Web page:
Opponents still not convinced Costco belongs in their Meridian neighborhood

Meridian resident Gail Bacon loves shopping at Costco Wholesale. But this month, after shopping at the Nampa Costco with her husband, Bacon wrote a letter to the city opposing the proposed 665,000-square-foot store and gas station at Chinden Boulevard and Ten Mile Road, across Ten Mile from her home in the SpurWing Estates subdivision.

“Observing the gas station with lines of cars waiting in many bays, a parking lot filled with cars circling for a space, a tire center, a huge main facility, trucks — I simply could not comprehend why this type of industrial complex would even be given the tiniest consideration for placement in a residential neighborhood,” she wrote.

Costco originally hoped to open the store before the end of this year, but it now looks like late 2019 is the earliest it could be ready. Meridian’s Planning and Zoning Commission has scheduled a public hearing on it Thursday, March 1. But even nearby Costco members don’t want it there.

Opponents dominated a neighborhood meeting last summer where developers discussed their plans. The 150 attendees were asked how many had Costco memberships, which cost $60 a year. Most raised their hands.

It would be within walking distance of Bacon’s house. She and other neighbors aren’t convinced that proposals to widen adjacent roads and install traffic signals would make the added traffic tolerable. They think the store’s presence would bring gridlock and noise to the neighborhood.

“Building the four-lane road is just going to bring more traffic to the area,” said Kathi Yudin, a Costco member, during a recent interview. “The more lanes you put in, the more traffic you’re going to have.”

The site is now vacant farmland on Chinden and Ten Mile’s corner. Boise’s Brighton Corp. is developing it, along with GFI Investments, owned by a Utah family. The site would include not only Costco, but 60,000 square feet of retail stores in two strips bordering the streets and facing Costco, 115 apartments behind Costco and 162 houses immediately west of Costco along Chinden.

The proposed site is 12 miles from Costco’s Nampa store at 16700 N. Marketplace Blvd. and nearly 14 miles from the Boise store at 2051 S. Cole Road. Those stores are just off Interstate 84. Opponents of the proposed store say it, too, should be along I-84, five miles south of Chinden.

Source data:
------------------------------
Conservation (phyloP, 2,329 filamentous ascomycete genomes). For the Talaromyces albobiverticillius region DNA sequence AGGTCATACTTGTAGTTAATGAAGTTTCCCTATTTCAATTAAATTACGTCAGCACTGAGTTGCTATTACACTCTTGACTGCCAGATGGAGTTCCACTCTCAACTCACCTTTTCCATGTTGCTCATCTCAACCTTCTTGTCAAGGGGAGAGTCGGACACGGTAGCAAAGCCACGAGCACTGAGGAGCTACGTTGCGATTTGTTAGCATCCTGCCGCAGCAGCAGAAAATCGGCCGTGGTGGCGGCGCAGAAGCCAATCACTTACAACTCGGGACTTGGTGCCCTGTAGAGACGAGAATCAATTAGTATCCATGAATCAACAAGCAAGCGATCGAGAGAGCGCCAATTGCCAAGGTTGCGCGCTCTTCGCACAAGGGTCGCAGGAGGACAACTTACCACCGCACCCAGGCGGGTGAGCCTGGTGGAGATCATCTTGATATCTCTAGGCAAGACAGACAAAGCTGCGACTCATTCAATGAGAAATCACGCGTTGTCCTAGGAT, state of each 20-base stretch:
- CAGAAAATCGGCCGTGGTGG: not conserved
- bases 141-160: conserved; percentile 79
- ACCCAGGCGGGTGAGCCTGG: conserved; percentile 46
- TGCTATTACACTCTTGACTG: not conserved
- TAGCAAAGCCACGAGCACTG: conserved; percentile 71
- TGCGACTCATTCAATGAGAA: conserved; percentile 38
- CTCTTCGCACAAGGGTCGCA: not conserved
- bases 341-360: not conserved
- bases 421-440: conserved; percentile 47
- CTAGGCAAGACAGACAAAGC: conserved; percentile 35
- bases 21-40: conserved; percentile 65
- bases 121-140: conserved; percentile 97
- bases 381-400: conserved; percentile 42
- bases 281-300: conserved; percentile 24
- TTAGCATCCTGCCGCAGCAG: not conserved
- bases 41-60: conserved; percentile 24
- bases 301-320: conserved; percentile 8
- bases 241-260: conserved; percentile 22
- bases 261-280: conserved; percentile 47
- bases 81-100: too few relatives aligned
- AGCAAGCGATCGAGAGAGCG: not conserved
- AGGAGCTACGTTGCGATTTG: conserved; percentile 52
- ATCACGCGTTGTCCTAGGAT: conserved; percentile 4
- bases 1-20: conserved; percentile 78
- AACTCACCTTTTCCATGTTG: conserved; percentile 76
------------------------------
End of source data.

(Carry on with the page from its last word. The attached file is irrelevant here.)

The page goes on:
“Traffic already spills over into the neighborhoods as people look for alternate routes to bypass congestion,” said John Criswell, a neighbor.

But Costco representatives say placing the store near the freeway would move it too close to the existing stores. Locating it farther north would allow the store to draw customers from north Meridian and Eagle.

The company also rejected placing the store two miles to the west at Chinden and Idaho 16, which heads north to Emmett. The highway ends at Chinden, preventing a direct route from the freeway. It also decided against locating the store at Linder Village, a mile east, where a new WinCo grocery store is planned.

Kittelson & Associates, a Portland firm with an office in Boise, conducted a traffic study last fall for Costco and recommended widening portions of both Chinden and Ten Mile. The study estimated that the store would add 7,255 vehicle trips per day when Costco opens and another 4,380 when the additional stores, apartments and houses are finished.

The study proposed:

▪  Widening Chinden from two lanes to four along a 1.5-mile stretch between Tree Farm Way, half a mile west of Ten Mile, and Linder Roads.

▪  Widening Ten Mile from two to four lanes from Chinden south to McMillan Road, a one-mile stretch. Ten Mile does not extend north of Chinden.

▪  Adding traffic signals at Chinden and Black Cat Road, a mile west of the proposed store, and at Ten Mile and Lost Rapids Drive, at the southeast edge of the development.

▪  Widening Chinden to four lanes from Tree Farm west to Idaho 16 within two years of the store opening.

“The results of this study indicate that the proposed Chinden-Ten Mile mixed-use development can be constructed while maintaining acceptable traffic operations and safety, assuming the recommended mitigation measures are in place,” the report said.

Costco would share costs with the Idaho Transportation Department for widening Chinden to four lanes from Tree Farm Way east to Linder, and with the Ada County Highway District for widening Ten Mile to five lanes from Lost Rapids Drive south to Milano Drive.

Costco would pay to widen Ten Mile to five lanes for 1,500 feet from Chinden Boulevard to Lost Rapids Drive, install a two-way left-turn lane on Chinden at the west entrance to the store, and install a second westbound left-turn lane from Ten Mile onto Chinden.

Not all the opposition is about Costco. Neighbor J.D. Fuller said he isn’t concerned about the siting of the store but is troubled by the apartment complex. He worries that crime could increase.

“I’d much prefer a park with lots of trees than a Costco, but, to be honest, it’s not that big of a deal,” Fuller said. “Lots of neighbors would prefer not to have it, but I think they’re missing the bigger threat, which is high-density residential.”

The March 1 public hearing is scheduled for 6 p.m. at City Hall, 33 E. Broadway Ave. The Planning and Zoning Commission will consider a preliminary plat and a request to allow two access points from Chinden. It also will consider changes to zoning for the project.

John Sowell: 208-377-6423, @JohnWSowell